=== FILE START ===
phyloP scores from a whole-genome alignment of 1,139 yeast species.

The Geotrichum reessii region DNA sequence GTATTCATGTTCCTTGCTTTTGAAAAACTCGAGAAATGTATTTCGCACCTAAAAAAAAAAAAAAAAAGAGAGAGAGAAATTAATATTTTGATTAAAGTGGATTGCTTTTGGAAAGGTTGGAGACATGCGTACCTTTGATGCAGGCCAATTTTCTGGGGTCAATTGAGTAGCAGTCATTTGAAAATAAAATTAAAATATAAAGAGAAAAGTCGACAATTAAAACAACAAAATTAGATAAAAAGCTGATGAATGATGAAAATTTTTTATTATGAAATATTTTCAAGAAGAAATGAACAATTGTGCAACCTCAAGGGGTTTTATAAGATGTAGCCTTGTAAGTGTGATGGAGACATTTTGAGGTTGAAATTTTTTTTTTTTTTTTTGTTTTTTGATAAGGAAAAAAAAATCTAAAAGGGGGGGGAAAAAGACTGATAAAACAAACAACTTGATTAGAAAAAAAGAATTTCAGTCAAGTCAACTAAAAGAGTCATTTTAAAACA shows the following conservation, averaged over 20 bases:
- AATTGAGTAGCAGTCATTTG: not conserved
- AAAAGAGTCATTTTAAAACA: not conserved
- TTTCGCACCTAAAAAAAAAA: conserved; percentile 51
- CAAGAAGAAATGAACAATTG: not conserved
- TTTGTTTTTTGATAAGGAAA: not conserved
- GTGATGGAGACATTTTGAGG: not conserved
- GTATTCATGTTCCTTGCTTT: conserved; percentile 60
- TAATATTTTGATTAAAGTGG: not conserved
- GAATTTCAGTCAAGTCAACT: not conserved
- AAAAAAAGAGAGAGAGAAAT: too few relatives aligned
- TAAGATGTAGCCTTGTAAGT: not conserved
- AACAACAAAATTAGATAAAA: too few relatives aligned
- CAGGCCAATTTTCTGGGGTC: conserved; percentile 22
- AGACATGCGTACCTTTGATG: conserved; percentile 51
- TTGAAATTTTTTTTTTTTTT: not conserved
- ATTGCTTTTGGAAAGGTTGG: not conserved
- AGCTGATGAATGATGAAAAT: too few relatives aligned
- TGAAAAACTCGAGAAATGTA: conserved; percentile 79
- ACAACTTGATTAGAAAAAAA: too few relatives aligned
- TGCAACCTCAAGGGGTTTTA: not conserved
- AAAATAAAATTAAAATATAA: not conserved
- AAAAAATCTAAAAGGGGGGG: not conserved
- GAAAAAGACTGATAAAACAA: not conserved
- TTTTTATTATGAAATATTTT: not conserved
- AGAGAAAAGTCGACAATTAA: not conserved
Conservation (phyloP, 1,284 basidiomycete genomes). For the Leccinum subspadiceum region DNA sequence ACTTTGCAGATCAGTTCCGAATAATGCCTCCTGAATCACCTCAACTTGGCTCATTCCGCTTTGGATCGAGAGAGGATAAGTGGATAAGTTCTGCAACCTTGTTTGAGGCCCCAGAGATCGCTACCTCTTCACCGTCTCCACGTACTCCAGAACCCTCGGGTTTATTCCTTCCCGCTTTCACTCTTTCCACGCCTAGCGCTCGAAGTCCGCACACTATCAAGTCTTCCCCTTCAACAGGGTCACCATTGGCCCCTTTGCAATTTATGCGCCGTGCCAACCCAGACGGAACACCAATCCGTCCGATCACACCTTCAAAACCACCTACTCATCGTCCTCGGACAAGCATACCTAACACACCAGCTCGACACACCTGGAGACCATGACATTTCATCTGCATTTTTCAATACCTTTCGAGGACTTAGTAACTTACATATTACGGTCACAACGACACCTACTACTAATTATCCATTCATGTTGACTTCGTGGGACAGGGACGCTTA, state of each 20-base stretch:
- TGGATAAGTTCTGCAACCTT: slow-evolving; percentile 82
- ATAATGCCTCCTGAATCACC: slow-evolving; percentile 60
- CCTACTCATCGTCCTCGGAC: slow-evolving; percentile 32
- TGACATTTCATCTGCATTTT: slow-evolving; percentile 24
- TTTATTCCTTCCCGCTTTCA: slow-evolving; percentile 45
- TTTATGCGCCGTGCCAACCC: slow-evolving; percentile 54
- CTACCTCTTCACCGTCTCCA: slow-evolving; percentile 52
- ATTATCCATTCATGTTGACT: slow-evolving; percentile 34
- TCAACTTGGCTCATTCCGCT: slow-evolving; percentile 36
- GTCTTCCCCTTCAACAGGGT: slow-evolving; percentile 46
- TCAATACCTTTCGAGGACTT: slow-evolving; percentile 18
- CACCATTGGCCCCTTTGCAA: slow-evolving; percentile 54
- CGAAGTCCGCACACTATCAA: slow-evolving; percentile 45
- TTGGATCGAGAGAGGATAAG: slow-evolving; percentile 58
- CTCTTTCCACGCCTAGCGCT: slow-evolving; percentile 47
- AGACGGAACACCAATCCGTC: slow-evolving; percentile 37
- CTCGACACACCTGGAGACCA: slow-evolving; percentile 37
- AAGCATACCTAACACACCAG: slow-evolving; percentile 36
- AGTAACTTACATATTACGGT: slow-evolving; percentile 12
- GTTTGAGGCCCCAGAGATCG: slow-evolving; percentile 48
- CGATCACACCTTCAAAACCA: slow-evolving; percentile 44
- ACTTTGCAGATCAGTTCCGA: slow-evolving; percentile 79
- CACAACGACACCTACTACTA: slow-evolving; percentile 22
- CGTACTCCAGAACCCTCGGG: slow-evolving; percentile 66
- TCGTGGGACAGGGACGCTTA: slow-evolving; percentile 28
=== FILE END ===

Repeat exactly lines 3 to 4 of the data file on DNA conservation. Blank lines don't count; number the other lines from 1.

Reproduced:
- AATTGAGTAGCAGTCATTTG: not conserved
- AAAAGAGTCATTTTAAAACA: not conserved